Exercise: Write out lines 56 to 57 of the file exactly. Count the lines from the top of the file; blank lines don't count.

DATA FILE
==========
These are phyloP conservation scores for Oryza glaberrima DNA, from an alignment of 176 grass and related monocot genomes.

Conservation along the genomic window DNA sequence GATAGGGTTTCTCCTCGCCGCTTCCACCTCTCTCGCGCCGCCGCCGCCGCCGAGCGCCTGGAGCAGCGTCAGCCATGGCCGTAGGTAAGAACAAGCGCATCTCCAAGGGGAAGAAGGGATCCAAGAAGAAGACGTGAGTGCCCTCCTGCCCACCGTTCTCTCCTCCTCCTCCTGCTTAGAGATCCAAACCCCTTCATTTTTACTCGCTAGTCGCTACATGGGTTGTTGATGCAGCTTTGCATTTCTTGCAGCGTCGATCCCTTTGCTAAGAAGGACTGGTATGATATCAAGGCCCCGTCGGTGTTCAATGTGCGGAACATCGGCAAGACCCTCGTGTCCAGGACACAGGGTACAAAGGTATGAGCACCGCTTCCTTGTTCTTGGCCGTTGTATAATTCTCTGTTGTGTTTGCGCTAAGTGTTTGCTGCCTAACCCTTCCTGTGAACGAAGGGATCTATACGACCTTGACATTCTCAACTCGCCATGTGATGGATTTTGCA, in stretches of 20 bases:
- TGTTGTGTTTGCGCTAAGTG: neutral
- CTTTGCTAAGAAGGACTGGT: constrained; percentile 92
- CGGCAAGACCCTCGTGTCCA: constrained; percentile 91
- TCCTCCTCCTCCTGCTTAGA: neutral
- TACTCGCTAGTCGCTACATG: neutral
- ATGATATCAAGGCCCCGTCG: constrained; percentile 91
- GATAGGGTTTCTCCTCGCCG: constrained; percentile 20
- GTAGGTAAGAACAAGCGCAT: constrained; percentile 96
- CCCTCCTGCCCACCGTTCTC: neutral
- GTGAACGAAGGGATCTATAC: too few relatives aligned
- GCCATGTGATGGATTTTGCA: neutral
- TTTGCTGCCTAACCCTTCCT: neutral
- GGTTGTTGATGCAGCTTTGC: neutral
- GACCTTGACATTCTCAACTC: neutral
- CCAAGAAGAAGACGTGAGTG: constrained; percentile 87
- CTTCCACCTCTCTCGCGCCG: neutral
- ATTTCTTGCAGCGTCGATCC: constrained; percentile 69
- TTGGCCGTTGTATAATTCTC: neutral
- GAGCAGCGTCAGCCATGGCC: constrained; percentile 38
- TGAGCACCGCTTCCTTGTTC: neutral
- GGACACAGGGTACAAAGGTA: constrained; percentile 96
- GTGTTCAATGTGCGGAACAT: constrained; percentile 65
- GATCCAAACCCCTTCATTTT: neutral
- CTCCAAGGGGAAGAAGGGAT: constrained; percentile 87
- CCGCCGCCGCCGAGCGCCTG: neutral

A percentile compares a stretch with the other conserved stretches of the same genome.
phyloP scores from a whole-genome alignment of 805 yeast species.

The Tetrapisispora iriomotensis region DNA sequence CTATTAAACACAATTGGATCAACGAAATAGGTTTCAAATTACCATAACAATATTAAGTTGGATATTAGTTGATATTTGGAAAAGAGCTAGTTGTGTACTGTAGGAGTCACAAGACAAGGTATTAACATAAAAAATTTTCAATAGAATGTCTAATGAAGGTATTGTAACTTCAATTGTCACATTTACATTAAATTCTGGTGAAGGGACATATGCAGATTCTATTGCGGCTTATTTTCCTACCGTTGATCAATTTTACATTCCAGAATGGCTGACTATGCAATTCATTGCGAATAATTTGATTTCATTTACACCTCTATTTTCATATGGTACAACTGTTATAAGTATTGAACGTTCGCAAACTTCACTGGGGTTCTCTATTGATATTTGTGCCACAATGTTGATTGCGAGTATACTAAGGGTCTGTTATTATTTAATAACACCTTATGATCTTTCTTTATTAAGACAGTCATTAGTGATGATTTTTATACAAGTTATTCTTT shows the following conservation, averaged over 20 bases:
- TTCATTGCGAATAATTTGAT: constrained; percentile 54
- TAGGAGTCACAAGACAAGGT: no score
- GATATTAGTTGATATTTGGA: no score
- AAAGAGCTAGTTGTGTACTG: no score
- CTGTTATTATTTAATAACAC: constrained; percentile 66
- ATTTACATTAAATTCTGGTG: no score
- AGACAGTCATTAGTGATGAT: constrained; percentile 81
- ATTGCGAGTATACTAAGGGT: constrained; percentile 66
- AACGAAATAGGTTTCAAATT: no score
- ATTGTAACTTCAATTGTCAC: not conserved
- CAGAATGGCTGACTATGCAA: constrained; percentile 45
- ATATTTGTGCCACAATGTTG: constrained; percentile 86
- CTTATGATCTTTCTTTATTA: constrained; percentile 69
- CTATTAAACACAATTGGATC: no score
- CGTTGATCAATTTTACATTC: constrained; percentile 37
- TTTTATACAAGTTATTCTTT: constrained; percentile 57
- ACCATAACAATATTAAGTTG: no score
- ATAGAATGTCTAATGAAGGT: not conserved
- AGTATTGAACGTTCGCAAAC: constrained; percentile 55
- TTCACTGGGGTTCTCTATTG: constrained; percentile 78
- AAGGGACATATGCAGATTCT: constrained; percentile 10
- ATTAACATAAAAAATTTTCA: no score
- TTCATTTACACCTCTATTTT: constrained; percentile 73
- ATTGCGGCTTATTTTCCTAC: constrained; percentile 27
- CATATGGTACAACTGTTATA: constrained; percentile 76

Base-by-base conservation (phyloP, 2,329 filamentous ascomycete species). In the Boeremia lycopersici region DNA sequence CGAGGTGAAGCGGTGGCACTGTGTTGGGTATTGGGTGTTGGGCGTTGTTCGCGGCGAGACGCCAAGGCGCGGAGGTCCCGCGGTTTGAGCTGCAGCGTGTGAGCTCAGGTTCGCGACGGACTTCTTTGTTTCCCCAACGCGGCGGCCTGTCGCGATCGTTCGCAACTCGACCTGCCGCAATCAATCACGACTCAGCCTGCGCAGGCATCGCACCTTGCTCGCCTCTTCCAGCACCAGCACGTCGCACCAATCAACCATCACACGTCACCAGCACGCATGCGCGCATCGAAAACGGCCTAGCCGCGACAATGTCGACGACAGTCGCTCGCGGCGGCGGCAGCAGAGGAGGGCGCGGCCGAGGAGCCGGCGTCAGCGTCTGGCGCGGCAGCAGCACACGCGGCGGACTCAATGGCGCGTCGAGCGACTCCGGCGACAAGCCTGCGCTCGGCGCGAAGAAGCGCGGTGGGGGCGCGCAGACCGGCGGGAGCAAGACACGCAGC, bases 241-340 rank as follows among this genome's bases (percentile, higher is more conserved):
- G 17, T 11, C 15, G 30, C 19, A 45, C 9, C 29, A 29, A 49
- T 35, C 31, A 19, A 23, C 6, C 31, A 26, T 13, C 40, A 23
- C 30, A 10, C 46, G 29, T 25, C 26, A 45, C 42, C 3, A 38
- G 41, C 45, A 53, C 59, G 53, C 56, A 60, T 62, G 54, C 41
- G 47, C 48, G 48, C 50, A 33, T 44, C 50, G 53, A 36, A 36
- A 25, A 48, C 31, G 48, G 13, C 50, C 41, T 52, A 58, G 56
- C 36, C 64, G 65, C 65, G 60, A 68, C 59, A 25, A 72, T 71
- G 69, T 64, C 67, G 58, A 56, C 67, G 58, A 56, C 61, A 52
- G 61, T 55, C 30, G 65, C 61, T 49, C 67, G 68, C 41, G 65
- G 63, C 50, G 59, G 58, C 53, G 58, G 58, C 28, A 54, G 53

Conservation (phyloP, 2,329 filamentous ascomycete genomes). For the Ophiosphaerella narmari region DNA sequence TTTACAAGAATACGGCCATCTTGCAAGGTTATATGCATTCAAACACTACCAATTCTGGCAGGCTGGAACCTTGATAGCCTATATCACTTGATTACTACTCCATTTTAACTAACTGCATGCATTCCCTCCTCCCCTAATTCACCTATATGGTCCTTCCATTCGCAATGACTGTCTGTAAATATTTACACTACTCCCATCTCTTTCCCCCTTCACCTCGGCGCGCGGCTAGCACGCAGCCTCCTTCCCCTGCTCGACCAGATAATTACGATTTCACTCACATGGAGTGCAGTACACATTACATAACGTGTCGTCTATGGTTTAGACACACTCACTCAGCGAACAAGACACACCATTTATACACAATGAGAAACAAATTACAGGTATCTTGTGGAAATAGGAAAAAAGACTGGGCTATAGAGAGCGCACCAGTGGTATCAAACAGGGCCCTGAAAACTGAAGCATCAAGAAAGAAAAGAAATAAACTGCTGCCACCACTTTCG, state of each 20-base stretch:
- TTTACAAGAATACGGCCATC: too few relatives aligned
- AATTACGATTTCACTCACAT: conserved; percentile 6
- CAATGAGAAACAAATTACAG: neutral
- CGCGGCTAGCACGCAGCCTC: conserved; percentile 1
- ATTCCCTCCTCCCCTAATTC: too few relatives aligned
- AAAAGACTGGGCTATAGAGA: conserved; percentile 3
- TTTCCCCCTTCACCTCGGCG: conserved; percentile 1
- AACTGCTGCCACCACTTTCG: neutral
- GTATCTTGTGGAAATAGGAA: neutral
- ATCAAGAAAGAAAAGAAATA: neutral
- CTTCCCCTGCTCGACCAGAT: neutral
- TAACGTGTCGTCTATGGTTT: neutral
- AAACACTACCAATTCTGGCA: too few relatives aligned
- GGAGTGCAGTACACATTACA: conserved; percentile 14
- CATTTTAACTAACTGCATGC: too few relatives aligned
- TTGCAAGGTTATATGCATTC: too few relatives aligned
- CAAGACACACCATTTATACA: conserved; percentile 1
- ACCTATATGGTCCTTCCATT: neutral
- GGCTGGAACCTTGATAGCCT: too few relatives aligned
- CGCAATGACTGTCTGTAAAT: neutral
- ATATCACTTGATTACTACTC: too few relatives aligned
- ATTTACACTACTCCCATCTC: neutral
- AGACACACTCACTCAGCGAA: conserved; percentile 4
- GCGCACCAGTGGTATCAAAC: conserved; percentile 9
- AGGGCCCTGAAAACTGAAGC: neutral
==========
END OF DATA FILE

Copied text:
Base-by-base conservation (phyloP, 2,329 filamentous ascomycete species). In the Boeremia lycopersici region DNA sequence CGAGGTGAAGCGGTGGCACTGTGTTGGGTATTGGGTGTTGGGCGTTGTTCGCGGCGAGACGCCAAGGCGCGGAGGTCCCGCGGTTTGAGCTGCAGCGTGTGAGCTCAGGTTCGCGACGGACTTCTTTGTTTCCCCAACGCGGCGGCCTGTCGCGATCGTTCGCAACTCGACCTGCCGCAATCAATCACGACTCAGCCTGCGCAGGCATCGCACCTTGCTCGCCTCTTCCAGCACCAGCACGTCGCACCAATCAACCATCACACGTCACCAGCACGCATGCGCGCATCGAAAACGGCCTAGCCGCGACAATGTCGACGACAGTCGCTCGCGGCGGCGGCAGCAGAGGAGGGCGCGGCCGAGGAGCCGGCGTCAGCGTCTGGCGCGGCAGCAGCACACGCGGCGGACTCAATGGCGCGTCGAGCGACTCCGGCGACAAGCCTGCGCTCGGCGCGAAGAAGCGCGGTGGGGGCGCGCAGACCGGCGGGAGCAAGACACGCAGC, bases 241-340 rank as follows among this genome's bases (percentile, higher is more conserved):
- G 17, T 11, C 15, G 30, C 19, A 45, C 9, C 29, A 29, A 49